The situation has become such that the answer to whether we have inflation or deflation could come down to just what kind of an event might occur to trigger a movement one way or the other. There is no shortage of potential shocks to the economy and the stock market, which include:
The list could go on and on, but the important thing to remember is that the stock and bond markets are likely to behave unpredictably in the months ahead. Any news could move the stock market in one way or the other, as well as set the stage for future inflation, deflation or both.
I personally believe that we’re going to encounter a bout of deflation before any inflationary pressures take hold. I’m not talking about an extended deflationary spiral like Japan has endured, but probably enough to push the economy back down into at least a mild double-dip recession. While Bernanke and company will try their best to avoid this outcome, I just don’t think they have enough bullets in their gun to avoid the inevitable.
However, the long-term outlook is definitely inflationary as the US government tries its best to spend us into oblivion. Whether through printing money, quantitative easing or even new, unproven policies discussed by some economists, I firmly believe that we have an inflationary future ahead of us in the long term.
Even if we do eke out modest economic growth, I expect it to be paltry in comparison with past recoveries, and especially in comparison with some of the rosy scenarios predicted in some of the CBO budget projections.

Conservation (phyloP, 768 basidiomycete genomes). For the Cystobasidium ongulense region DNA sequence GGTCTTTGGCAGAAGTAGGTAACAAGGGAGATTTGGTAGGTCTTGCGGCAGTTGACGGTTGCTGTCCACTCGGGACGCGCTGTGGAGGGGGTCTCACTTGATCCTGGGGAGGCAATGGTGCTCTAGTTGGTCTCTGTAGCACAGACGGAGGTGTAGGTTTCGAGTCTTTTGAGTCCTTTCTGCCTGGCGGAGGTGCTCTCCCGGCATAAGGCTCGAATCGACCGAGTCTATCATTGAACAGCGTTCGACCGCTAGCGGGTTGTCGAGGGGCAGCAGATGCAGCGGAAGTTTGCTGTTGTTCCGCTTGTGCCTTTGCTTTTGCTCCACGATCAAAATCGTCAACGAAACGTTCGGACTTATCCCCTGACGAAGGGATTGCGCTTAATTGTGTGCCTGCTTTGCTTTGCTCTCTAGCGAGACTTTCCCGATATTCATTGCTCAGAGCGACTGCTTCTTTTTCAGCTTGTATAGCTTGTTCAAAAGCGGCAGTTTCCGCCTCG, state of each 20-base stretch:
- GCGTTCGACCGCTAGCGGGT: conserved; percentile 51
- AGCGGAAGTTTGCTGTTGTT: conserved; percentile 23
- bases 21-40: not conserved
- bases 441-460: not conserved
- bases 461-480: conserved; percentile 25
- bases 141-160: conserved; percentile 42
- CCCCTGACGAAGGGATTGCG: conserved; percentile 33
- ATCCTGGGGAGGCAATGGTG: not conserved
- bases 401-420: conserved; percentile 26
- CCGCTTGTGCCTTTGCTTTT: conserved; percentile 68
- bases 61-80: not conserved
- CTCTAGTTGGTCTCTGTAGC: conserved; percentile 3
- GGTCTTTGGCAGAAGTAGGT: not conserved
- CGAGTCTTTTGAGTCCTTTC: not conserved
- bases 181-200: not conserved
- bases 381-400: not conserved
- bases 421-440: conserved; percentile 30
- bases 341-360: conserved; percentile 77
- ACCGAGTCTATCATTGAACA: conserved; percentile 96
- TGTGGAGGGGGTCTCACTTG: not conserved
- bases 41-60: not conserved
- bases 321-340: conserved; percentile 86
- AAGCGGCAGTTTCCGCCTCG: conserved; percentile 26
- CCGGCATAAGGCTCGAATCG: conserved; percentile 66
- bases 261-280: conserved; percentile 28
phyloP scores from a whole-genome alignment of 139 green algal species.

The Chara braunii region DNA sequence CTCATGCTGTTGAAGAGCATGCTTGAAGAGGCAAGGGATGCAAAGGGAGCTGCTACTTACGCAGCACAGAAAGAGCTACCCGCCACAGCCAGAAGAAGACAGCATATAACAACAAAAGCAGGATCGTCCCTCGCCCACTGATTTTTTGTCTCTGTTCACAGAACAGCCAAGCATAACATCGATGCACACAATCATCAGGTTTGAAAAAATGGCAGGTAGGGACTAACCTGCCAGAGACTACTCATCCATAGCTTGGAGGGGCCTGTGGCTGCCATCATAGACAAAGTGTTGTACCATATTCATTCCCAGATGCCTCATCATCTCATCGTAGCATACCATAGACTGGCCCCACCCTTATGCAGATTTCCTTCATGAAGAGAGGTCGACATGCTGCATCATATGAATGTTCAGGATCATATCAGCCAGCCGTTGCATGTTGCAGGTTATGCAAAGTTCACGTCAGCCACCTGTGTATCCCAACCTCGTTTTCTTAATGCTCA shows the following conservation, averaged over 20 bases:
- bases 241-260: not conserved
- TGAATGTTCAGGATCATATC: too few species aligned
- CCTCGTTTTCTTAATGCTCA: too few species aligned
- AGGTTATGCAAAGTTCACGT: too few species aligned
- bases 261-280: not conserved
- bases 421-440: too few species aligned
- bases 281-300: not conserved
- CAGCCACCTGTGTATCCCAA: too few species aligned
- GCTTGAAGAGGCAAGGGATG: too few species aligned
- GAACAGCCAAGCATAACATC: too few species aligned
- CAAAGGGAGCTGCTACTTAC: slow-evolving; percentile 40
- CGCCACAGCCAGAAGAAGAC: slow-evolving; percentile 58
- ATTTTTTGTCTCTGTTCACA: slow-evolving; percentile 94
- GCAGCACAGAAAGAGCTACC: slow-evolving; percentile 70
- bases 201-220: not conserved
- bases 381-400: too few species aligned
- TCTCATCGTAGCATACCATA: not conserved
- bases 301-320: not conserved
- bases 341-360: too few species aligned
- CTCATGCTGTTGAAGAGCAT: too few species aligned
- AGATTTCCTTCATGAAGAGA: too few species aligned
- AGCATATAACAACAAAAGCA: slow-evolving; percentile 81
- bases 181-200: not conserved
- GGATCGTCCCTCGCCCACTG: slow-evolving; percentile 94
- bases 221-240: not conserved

And here’s where my opinion deviates from the crowd. I personally believe that we will see good, old-fashioned 1970s vintage “stagflation” before we’re done. Think about it. In the 1970s, inflation was stoked not by an overheated economy, but by the Fed’s loose money policy and skyrocketing oil prices. Inflation was high and so was unemployment, the classic definition of stagflation.
Fast forward to a year or two from now. Most economists are saying that we’ll continue to have slow growth, if any at all, so unemployment is likely to remain high. When the Fed’s easy money policy again begins to stoke inflation, I’m afraid we’re going to relive Jimmy Carter’s worst nightmare.
Worse than remembering the specter of deflation is the thought of the eventual cure. Remember that Paul Volker, now a trusted advisor to President Obama, orchestrated a tight money policy that drove interest rates through the roof in the early 1980s. Do you remember the Prime Rate hitting 21.5%? I do, and it wasn’t pleasant. Of course, CD and fixed annuity investors loved it – for a while.
What You Should Be Doing
As I noted early on, knowing about inflation, deflation or even stagflation doesn’t do you much good unless you also know how to invest your money during these economic conditions. The problem is that no one is going to ring a bell when deflation begins (some economists think it’s already here). As a result, the markets are going to be moving on any hints of inflationary or deflationary pressures.
Since I have gone on record saying that I expect deflation to be our first challenge, you need to know that deflation is generally bad for tangible assets, commodities and stocks in general. Bonds, however, tend to do well in deflationary times as they represent debt, and debt becomes more valuable in deflationary times.
Over the past year or so, I have discussed various bond programs that my firm offers, so I won’t repeat that information. If you’re interested in reviewing these programs, just refer back to my September 15, 2009, April 13, 2010 and August 3, 2010 E-Letters. If you decide to seek out individual corporate bonds or Treasury bonds, or even bond mutual funds, you need to remember that bond prices can be just as volatile as stocks in the short-term, if not more so.